Then it was on to Ballycastle. Ballycastle is one of those little seaside towns where there really isn't all that much to do but yet you seem to recall spending a fair amount of time there in your youth. Probably passing through on the way to Portrush! Anyhow, we had a walk in the rain through the little park area just off North Street and my sister and I insisted on playing on the big wooden ship in the children's playground (what?!) before heading into a café (I think it was called Quay Coffee) for yet another cup of coffee and a snack from a vast array of yummy-looking homemade traybakes. The Yorkshireman decided that he was still fully refreshed from our recent Spar visit and so went off wandering to take photos instead. I had a latte and a scone. We each know how to make ourselves happy.

Then it was back on the road. Again I'm not great with the names of the places we passed through, but our next stop was Dunseverick Castle, which to me just looked like ruins but apparently is quite historically significant. You can apparently walk right over to it but as we wandered around the grassy cliff tops it started to rain a little heavier and it was getting quite slippery, so we headed back to the car shortly after. Might be nice for a wander on a dry day with good walking shoes I guess, but I won't be hurrying back.

Next we stopped at another castle, this time Dunluce Castle. I remember hearing the story about how the kitchen fell into the sea from I was only a wee tote and I've always thought the Castle was very pretty (y'know, for some ruins) but I've never actually been up close and personal. Every time I've been past on a daytrip we've been in too much of a hurry to stop or else there's been a wedding going on and we didn't want to intrude on the photography. This time we deliberated actually paying admission and venturing inside, but the weather was still a bit iffy, time was ticking on and it was fairly expensive (£4 each) to see what are essentially some ruins, so we just stayed up around the perimeter and admired the views from there. There did some to be some kind of archery demonstration going on though, which I was sad to miss because I love a good go of a bow and arrow.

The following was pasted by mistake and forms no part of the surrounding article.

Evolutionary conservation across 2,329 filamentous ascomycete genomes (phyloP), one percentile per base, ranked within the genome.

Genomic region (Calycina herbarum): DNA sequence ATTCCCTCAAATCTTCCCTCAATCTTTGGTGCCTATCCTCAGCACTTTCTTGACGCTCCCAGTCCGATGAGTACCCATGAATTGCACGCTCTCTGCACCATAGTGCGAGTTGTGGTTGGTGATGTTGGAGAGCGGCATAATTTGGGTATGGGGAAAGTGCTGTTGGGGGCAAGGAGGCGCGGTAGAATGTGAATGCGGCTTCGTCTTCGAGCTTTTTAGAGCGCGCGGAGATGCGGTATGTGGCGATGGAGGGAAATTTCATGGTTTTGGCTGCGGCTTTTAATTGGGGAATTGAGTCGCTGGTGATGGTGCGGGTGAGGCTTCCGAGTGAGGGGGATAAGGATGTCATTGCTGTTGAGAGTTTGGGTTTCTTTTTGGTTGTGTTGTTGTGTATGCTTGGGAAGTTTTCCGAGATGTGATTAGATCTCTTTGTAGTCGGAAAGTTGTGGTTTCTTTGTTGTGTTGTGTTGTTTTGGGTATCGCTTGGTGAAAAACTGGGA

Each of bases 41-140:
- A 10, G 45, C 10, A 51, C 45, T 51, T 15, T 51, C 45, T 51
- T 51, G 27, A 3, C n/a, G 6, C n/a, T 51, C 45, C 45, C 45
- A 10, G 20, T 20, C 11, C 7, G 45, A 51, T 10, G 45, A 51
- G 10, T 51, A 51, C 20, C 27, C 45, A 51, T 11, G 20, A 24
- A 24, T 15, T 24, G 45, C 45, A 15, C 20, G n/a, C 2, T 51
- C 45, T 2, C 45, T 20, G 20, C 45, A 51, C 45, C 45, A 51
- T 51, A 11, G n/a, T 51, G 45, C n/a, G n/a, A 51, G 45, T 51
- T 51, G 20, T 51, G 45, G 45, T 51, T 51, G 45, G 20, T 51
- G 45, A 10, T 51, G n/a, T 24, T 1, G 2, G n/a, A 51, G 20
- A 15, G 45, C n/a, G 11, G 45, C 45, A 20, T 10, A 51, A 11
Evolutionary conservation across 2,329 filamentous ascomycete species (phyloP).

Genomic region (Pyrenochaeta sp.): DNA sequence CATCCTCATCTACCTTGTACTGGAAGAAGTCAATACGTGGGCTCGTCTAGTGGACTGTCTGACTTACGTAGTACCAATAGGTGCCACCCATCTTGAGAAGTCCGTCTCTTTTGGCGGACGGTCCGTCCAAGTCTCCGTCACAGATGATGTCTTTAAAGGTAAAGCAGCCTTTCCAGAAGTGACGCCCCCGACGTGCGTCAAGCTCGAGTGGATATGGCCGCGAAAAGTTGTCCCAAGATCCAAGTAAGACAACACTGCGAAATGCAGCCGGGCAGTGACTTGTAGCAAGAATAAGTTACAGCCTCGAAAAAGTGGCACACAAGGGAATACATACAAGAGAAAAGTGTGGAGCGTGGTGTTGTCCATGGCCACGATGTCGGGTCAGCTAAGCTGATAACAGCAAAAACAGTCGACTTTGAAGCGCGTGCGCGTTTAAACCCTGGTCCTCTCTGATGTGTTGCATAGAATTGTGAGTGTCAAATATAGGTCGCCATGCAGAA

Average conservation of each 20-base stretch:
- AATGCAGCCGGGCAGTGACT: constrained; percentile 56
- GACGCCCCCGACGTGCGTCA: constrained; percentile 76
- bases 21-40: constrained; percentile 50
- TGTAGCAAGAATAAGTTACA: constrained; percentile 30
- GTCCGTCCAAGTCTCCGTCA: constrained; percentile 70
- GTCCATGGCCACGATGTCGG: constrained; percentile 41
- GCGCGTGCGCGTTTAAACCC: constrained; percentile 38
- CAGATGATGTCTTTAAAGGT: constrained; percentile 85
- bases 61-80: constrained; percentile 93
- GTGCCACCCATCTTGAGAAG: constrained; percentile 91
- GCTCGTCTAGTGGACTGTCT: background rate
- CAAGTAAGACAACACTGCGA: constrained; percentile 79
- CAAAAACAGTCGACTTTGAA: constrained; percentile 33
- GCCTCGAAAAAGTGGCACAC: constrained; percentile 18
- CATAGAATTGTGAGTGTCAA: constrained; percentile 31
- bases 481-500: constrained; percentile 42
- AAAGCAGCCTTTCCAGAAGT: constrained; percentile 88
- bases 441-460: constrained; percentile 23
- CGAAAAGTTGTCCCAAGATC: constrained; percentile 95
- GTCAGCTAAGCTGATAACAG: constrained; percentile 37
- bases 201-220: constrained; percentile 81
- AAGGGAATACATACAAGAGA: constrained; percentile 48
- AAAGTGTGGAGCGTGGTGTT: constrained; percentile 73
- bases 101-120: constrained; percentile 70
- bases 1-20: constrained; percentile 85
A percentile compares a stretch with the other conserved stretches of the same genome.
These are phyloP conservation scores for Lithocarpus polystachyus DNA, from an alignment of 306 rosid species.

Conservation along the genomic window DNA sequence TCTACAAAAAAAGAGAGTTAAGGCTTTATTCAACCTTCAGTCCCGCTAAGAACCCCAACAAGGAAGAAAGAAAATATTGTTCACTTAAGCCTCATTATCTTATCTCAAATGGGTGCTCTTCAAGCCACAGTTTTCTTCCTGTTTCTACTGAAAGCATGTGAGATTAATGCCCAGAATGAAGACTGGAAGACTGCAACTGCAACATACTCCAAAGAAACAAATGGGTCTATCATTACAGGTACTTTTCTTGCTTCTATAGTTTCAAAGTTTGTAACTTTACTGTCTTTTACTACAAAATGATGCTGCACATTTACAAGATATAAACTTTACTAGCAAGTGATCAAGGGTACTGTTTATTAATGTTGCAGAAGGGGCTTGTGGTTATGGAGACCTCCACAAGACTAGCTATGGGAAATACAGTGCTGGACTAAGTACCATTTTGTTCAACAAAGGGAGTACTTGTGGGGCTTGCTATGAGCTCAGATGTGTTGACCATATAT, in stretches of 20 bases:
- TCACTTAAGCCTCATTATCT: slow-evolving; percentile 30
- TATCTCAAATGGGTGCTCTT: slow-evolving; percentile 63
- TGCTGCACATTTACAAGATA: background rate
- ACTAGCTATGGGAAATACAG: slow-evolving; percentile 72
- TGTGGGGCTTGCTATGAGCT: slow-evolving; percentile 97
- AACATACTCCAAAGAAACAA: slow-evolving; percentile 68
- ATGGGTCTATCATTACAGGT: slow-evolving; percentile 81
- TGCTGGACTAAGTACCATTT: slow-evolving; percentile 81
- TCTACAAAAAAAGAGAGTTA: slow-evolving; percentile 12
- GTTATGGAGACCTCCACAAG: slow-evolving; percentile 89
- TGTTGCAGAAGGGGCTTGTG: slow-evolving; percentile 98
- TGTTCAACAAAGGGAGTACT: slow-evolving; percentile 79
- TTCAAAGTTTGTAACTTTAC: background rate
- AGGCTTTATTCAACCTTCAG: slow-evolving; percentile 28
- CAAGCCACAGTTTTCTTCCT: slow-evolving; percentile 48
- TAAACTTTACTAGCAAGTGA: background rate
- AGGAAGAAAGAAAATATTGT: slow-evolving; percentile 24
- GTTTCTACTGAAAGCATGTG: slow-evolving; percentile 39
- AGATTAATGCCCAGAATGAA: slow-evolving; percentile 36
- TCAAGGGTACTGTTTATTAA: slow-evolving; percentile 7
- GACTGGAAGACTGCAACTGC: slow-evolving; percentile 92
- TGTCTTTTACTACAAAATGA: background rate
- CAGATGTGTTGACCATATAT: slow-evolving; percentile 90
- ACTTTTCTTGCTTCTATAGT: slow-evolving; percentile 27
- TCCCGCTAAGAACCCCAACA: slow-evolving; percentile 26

Eventually we set off on our final stretch of the journey: Portush here we come! Now, every time any of us go to Portrush we end up spending about a year looking for a parking space. It probably doesn't help that we only ever go at popular times and that everyone else has the same idea for a daytrip. This was a bank holiday weekend that also coincided with the nearby Ould Lammas Fair, so in retrospect our timing could have been better. Eventually though we found a nice man heading towards his car and effectively stalked him until he left. Worked a charm and soon we were off in search of Mauds.

Technically, as any Northern Irish person will tell you, the ice-cream you should have while you're in the area is Morelli's - it's a matter of local pride and all that. However we discovered during our car journey that we were all very much in the Mauds camp. Traitors, the lot of us. But that clinched it - our first stop in Portrush was a small Spar (yes another one) that sold Mauds. I very much enjoyed my Poor Bear covered in mini marshmallows and the others seemed equally enthralled by their gooey delights.

Then it was on to the main attraction of Portrush. Yes indeed, we were off to Barry's. Barry's, for those not in the know, is the closest thing Northern Ireland has to a theme park. However if you went expecting anything like Alton Towers or Blackpool Pleasure Beach, or even M&Ds you would be sorely disappointed. It's more of a glorified amusement arcade really, but it passes the time of day. Most people say they remember it being sosomuchfunomg when they were children and are now convinced that it has gone downhill since their misspent youth. However whilst I always remember it being mildly entertaining, I always remember being vaguely disappointed too, as in, "is that it?" Clearly I've always been difficult to please.